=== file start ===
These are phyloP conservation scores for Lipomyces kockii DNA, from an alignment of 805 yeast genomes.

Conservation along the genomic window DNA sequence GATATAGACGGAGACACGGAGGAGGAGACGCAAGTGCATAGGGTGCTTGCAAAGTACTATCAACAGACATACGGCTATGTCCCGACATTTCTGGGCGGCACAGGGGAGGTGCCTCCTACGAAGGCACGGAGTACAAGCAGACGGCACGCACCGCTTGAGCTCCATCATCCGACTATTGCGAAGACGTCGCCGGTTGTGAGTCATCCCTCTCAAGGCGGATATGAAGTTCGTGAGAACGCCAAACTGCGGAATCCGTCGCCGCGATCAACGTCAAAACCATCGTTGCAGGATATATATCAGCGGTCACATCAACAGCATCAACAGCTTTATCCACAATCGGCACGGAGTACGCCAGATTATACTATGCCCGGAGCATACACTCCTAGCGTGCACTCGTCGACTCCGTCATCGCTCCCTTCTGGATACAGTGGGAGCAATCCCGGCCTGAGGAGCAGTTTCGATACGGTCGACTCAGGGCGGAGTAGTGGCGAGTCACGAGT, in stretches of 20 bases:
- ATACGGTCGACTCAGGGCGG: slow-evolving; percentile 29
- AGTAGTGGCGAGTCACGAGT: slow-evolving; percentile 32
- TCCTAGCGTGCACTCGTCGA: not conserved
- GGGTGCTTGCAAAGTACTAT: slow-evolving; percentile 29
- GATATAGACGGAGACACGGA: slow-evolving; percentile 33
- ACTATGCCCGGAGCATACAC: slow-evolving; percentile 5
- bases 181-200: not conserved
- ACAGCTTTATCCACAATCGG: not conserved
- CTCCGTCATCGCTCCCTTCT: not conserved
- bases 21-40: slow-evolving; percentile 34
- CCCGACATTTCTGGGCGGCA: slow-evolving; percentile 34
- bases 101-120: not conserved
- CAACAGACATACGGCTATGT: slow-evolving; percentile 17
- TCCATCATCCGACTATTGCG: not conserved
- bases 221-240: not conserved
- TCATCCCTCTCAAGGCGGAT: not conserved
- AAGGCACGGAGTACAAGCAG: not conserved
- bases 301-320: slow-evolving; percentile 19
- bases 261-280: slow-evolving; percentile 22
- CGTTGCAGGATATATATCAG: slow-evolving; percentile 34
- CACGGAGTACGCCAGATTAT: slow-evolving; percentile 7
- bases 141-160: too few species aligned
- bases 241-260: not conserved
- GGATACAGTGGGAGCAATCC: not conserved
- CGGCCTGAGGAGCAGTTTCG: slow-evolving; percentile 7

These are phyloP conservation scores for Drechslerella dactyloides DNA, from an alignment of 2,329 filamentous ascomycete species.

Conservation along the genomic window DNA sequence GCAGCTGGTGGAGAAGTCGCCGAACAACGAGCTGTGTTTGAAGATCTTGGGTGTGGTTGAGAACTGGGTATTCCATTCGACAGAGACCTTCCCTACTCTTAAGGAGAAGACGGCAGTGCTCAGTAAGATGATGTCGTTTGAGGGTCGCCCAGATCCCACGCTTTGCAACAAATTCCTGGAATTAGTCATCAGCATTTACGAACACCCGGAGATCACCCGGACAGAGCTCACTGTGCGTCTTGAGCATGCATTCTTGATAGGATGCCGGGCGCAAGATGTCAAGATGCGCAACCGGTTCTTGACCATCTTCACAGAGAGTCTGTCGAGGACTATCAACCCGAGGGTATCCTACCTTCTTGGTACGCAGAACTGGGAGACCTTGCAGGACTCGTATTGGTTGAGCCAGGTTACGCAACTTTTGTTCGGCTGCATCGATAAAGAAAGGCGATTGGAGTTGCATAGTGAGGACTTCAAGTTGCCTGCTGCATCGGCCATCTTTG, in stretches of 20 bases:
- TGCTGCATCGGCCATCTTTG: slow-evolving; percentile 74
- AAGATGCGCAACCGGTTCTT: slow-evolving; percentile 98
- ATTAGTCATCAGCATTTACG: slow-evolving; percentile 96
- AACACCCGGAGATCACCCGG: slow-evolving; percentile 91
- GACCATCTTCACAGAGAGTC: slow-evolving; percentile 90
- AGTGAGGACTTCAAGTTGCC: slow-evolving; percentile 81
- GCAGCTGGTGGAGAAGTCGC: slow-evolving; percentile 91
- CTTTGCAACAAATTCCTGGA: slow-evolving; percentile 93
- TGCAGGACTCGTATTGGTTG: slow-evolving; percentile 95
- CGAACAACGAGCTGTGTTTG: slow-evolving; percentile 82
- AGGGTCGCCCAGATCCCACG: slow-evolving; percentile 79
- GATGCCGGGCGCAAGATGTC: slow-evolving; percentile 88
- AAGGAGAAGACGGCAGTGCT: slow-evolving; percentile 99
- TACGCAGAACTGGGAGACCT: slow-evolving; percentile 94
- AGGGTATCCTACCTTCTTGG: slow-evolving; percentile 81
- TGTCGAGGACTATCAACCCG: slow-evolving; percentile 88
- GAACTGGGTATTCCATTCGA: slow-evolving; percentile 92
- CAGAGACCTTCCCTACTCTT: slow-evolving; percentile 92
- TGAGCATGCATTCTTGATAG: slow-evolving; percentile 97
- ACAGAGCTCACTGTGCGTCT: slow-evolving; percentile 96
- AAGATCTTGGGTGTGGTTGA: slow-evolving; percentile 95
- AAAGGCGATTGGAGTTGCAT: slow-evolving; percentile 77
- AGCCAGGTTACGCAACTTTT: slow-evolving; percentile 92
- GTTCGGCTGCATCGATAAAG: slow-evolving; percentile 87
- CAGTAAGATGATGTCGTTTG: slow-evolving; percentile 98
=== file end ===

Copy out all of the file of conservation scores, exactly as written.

These are phyloP conservation scores for Lipomyces kockii DNA, from an alignment of 805 yeast genomes.

Conservation along the genomic window DNA sequence GATATAGACGGAGACACGGAGGAGGAGACGCAAGTGCATAGGGTGCTTGCAAAGTACTATCAACAGACATACGGCTATGTCCCGACATTTCTGGGCGGCACAGGGGAGGTGCCTCCTACGAAGGCACGGAGTACAAGCAGACGGCACGCACCGCTTGAGCTCCATCATCCGACTATTGCGAAGACGTCGCCGGTTGTGAGTCATCCCTCTCAAGGCGGATATGAAGTTCGTGAGAACGCCAAACTGCGGAATCCGTCGCCGCGATCAACGTCAAAACCATCGTTGCAGGATATATATCAGCGGTCACATCAACAGCATCAACAGCTTTATCCACAATCGGCACGGAGTACGCCAGATTATACTATGCCCGGAGCATACACTCCTAGCGTGCACTCGTCGACTCCGTCATCGCTCCCTTCTGGATACAGTGGGAGCAATCCCGGCCTGAGGAGCAGTTTCGATACGGTCGACTCAGGGCGGAGTAGTGGCGAGTCACGAGT, in stretches of 20 bases:
- ATACGGTCGACTCAGGGCGG: slow-evolving; percentile 29
- AGTAGTGGCGAGTCACGAGT: slow-evolving; percentile 32
- TCCTAGCGTGCACTCGTCGA: not conserved
- GGGTGCTTGCAAAGTACTAT: slow-evolving; percentile 29
- GATATAGACGGAGACACGGA: slow-evolving; percentile 33
- ACTATGCCCGGAGCATACAC: slow-evolving; percentile 5
- bases 181-200: not conserved
- ACAGCTTTATCCACAATCGG: not conserved
- CTCCGTCATCGCTCCCTTCT: not conserved
- bases 21-40: slow-evolving; percentile 34
- CCCGACATTTCTGGGCGGCA: slow-evolving; percentile 34
- bases 101-120: not conserved
- CAACAGACATACGGCTATGT: slow-evolving; percentile 17
- TCCATCATCCGACTATTGCG: not conserved
- bases 221-240: not conserved
- TCATCCCTCTCAAGGCGGAT: not conserved
- AAGGCACGGAGTACAAGCAG: not conserved
- bases 301-320: slow-evolving; percentile 19
- bases 261-280: slow-evolving; percentile 22
- CGTTGCAGGATATATATCAG: slow-evolving; percentile 34
- CACGGAGTACGCCAGATTAT: slow-evolving; percentile 7
- bases 141-160: too few species aligned
- bases 241-260: not conserved
- GGATACAGTGGGAGCAATCC: not conserved
- CGGCCTGAGGAGCAGTTTCG: slow-evolving; percentile 7

These are phyloP conservation scores for Drechslerella dactyloides DNA, from an alignment of 2,329 filamentous ascomycete species.

Conservation along the genomic window DNA sequence GCAGCTGGTGGAGAAGTCGCCGAACAACGAGCTGTGTTTGAAGATCTTGGGTGTGGTTGAGAACTGGGTATTCCATTCGACAGAGACCTTCCCTACTCTTAAGGAGAAGACGGCAGTGCTCAGTAAGATGATGTCGTTTGAGGGTCGCCCAGATCCCACGCTTTGCAACAAATTCCTGGAATTAGTCATCAGCATTTACGAACACCCGGAGATCACCCGGACAGAGCTCACTGTGCGTCTTGAGCATGCATTCTTGATAGGATGCCGGGCGCAAGATGTCAAGATGCGCAACCGGTTCTTGACCATCTTCACAGAGAGTCTGTCGAGGACTATCAACCCGAGGGTATCCTACCTTCTTGGTACGCAGAACTGGGAGACCTTGCAGGACTCGTATTGGTTGAGCCAGGTTACGCAACTTTTGTTCGGCTGCATCGATAAAGAAAGGCGATTGGAGTTGCATAGTGAGGACTTCAAGTTGCCTGCTGCATCGGCCATCTTTG, in stretches of 20 bases:
- TGCTGCATCGGCCATCTTTG: slow-evolving; percentile 74
- AAGATGCGCAACCGGTTCTT: slow-evolving; percentile 98
- ATTAGTCATCAGCATTTACG: slow-evolving; percentile 96
- AACACCCGGAGATCACCCGG: slow-evolving; percentile 91
- GACCATCTTCACAGAGAGTC: slow-evolving; percentile 90
- AGTGAGGACTTCAAGTTGCC: slow-evolving; percentile 81
- GCAGCTGGTGGAGAAGTCGC: slow-evolving; percentile 91
- CTTTGCAACAAATTCCTGGA: slow-evolving; percentile 93
- TGCAGGACTCGTATTGGTTG: slow-evolving; percentile 95
- CGAACAACGAGCTGTGTTTG: slow-evolving; percentile 82
- AGGGTCGCCCAGATCCCACG: slow-evolving; percentile 79
- GATGCCGGGCGCAAGATGTC: slow-evolving; percentile 88
- AAGGAGAAGACGGCAGTGCT: slow-evolving; percentile 99
- TACGCAGAACTGGGAGACCT: slow-evolving; percentile 94
- AGGGTATCCTACCTTCTTGG: slow-evolving; percentile 81
- TGTCGAGGACTATCAACCCG: slow-evolving; percentile 88
- GAACTGGGTATTCCATTCGA: slow-evolving; percentile 92
- CAGAGACCTTCCCTACTCTT: slow-evolving; percentile 92
- TGAGCATGCATTCTTGATAG: slow-evolving; percentile 97
- ACAGAGCTCACTGTGCGTCT: slow-evolving; percentile 96
- AAGATCTTGGGTGTGGTTGA: slow-evolving; percentile 95
- AAAGGCGATTGGAGTTGCAT: slow-evolving; percentile 77
- AGCCAGGTTACGCAACTTTT: slow-evolving; percentile 92
- GTTCGGCTGCATCGATAAAG: slow-evolving; percentile 87
- CAGTAAGATGATGTCGTTTG: slow-evolving; percentile 98